Light controlled 3D multi-switch
Molecular photoswitches are molecules which undergo geometric and physical changes upon light irradiation. Properties such as color, chemical reactivity or biological activity can be controlled by light of a certain color range.
Nature also uses molecular photoswitches, with retinal being one of the most prominent examples. Retinal is an elongated molecule, embedded in the protein rhodopsin, which undergoes geometric change upon light irradiation, thus activating a signaling cascade which is crucial for the visual process. Synthetic molecular photoswitches as artificial counterparts are used for light attenuation in glasses, optical memory, sensor materials, photoactivation of drugs inside the body and as materials for 3D printing.
Conventional molecular photoswitches possess two states: “ON” and “OFF”, similar to everyday switches e.g. light switches. State interchange can be achieved by using an external stimulus, in this case light of a certain color. It is beneficial if both states are strongly different in both geometric and electronic properties to achieve large alterations during switching. However, the majority of known photoswitches allow only change of either geometry or electronic properties.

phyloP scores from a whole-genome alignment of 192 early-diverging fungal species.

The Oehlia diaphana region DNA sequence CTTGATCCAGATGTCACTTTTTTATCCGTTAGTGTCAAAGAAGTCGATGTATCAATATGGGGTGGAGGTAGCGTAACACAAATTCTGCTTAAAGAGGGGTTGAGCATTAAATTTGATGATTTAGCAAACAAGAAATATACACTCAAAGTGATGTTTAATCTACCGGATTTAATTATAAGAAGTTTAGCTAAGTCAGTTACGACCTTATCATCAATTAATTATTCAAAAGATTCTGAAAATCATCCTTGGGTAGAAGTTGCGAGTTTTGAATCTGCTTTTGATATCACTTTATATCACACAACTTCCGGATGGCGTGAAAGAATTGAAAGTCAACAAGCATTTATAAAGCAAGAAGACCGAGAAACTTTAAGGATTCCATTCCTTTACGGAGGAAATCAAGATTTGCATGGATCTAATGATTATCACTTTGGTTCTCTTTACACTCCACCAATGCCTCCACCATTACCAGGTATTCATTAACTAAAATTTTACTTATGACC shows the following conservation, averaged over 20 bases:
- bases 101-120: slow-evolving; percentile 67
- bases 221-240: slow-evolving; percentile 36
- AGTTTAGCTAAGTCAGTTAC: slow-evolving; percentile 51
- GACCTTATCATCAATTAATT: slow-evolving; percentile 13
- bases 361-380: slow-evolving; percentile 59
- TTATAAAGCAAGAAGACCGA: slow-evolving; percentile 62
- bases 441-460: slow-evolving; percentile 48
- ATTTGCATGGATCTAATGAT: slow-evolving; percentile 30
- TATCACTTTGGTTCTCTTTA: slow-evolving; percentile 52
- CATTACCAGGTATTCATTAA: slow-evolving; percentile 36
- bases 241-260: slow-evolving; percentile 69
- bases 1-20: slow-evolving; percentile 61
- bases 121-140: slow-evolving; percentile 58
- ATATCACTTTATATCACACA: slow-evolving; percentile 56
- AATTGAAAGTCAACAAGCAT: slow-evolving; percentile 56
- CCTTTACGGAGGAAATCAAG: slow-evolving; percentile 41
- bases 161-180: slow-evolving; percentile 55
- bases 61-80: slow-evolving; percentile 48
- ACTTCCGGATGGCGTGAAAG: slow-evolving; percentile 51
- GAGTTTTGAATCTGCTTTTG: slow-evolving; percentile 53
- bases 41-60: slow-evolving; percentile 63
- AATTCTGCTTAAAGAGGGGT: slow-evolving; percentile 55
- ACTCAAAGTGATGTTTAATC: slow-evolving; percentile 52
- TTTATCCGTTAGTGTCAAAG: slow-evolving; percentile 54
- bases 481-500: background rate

Researchers of the FAU have now discovered a fundamentally new class of molecular multi-switches, which exhibit changes in both geometry and electronic properties during state transition. The multi-switches are based on a rare molecular cage structure, a trioxabicyclononadiene (TOND), and operate in an unprecedented manner. The multi-switches can change between four different states, which are addressed using light or heat signals. Switching allows color changes from colorless to yellow and leads to opening of the cage structure, which is followed by further structural rearrangements, resulting in different geometrical shapes. The complexity of the system along with high precision of control open up a whole range of possibilities for potential future applications.
Exploration of this new class of multi-switches not only resulted in the discovery of new chemical photoreactions, but also in new possibilities for the light-driven control of phenomena at the smallest scales.
The results were published in the Journal of the American Chemical Society.